Sermon – Rev. Gillian Webb
Recently I read a book by Robert Harris called the Second Sleep. The book began with the journey on horseback of a priest that had been given the task of conducting the funeral of an elderly cleric in an out of the way rural parish. The reader is informed that the year was 1468 so of course one begins to locate the tale within that time frame but as the book continues it becomes apparent that things are not as they seem. Without spoiling too much about the plot it unfolds with some interesting things to contemplate.
If you are a fan of history programmes on television you may tune in to recent excavations from past civilisations like ancient Egypt, the Aztecs, the Romans or ancient Greece. Pots and jewellery and inscriptions and even manuscripts together give historians the challenge to explain their function within their original time frame and give us greater understanding of the peoples who have gone before us. Let us imagine for a moment that our western civilisation has disappeared and its memory lost but fragments survive that puzzle future generations. Our new red hymn book is discovered in fragments with its numbered entries broken up and its content proving a puzzle to be solved. Questions might be asked about their purpose; were they poems or songs? Who wrote them and what does it say about the community they came from? What do ‘All things bright and beautiful’ have in common with ‘When I survey the wondrous cross’? They might conclude that they were written over a long time frame and bore many different styles and word patterns.
They might piece them together in groups of celebration and even link them to possible festival events.
If this were to happen then of course it would not be new enterprise at all for scholars have done the very same with the Psalms that form part of our scriptures. We do not know who wrote them even though many of them are attributed to David and we do not know the purposes of the Psalms in the communal worship of the Israelite nation. We do know they form part of a long tradition in the history of the Jewish people and speak in many different styles of their communal walk of faith as God’s people.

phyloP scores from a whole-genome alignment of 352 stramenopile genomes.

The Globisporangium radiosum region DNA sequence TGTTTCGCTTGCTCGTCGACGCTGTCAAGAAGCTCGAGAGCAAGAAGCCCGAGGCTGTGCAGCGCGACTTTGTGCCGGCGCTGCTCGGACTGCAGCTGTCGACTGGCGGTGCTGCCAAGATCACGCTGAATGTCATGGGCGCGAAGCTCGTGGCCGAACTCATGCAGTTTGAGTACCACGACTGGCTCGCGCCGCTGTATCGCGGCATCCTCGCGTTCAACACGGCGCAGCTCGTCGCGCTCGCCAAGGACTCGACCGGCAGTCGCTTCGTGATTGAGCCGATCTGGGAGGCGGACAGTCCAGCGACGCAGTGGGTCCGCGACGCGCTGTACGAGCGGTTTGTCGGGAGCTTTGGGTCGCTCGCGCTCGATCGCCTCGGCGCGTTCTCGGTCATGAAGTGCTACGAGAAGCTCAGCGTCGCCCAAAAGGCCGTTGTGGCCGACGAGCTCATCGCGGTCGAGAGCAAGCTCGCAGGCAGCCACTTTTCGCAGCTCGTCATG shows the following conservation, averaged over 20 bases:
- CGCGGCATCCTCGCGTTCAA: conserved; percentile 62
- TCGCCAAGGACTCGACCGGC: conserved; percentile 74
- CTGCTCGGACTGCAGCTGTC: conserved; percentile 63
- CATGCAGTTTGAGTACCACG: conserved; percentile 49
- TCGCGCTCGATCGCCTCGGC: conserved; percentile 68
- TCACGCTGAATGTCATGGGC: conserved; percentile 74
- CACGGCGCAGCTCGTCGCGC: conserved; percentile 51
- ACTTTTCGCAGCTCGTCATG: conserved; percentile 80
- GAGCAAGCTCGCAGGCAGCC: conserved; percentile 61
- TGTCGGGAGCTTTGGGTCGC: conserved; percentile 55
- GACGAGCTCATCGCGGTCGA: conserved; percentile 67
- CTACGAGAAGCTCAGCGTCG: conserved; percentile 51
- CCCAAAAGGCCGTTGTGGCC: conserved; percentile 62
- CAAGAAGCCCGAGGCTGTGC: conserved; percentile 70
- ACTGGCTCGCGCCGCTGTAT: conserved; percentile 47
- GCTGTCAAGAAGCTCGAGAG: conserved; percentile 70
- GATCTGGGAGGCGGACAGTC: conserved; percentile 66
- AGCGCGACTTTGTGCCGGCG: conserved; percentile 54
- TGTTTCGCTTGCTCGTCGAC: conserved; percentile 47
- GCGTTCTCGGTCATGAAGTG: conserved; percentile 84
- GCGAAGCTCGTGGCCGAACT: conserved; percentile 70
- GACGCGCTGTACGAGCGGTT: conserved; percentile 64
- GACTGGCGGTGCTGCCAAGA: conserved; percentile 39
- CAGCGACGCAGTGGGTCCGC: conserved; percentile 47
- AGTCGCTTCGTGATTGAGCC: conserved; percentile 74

Scholars have identified psalms of lament, of confession and repentance and psalms of thanksgiving. But what can be said of our psalm this morning? Psalm 121 has been included within a grouping of ‘Ascent psalms’ as it is believed that this may have been sung as the pilgrims approached Jerusalem and began their climb up to the holy city. Some have suggested that the first two lines, ‘I lift up my eyes to the hills; from where is my help to come’ may be referring to enemies alongside the mountains threatening the safety of the people below and here the mountains are seen as a region of danger maybe harbouring brigands and the cry goes up for God’s rescue and protection. But the main agreement is that it speaks of looking up to the hills around Jerusalem and the gesture of lifting up the eyes is a movement of appeal and trust that the Lord will answer from his holy mount. In this psalm we find many statements of trust. God will protect and watch over his people, shielding them and preserving them from all harm. These are great affirmations of faith and it is a truly beautiful expression of complete trust. It speaks of a trust that sustains the journey of life and the journey that life is.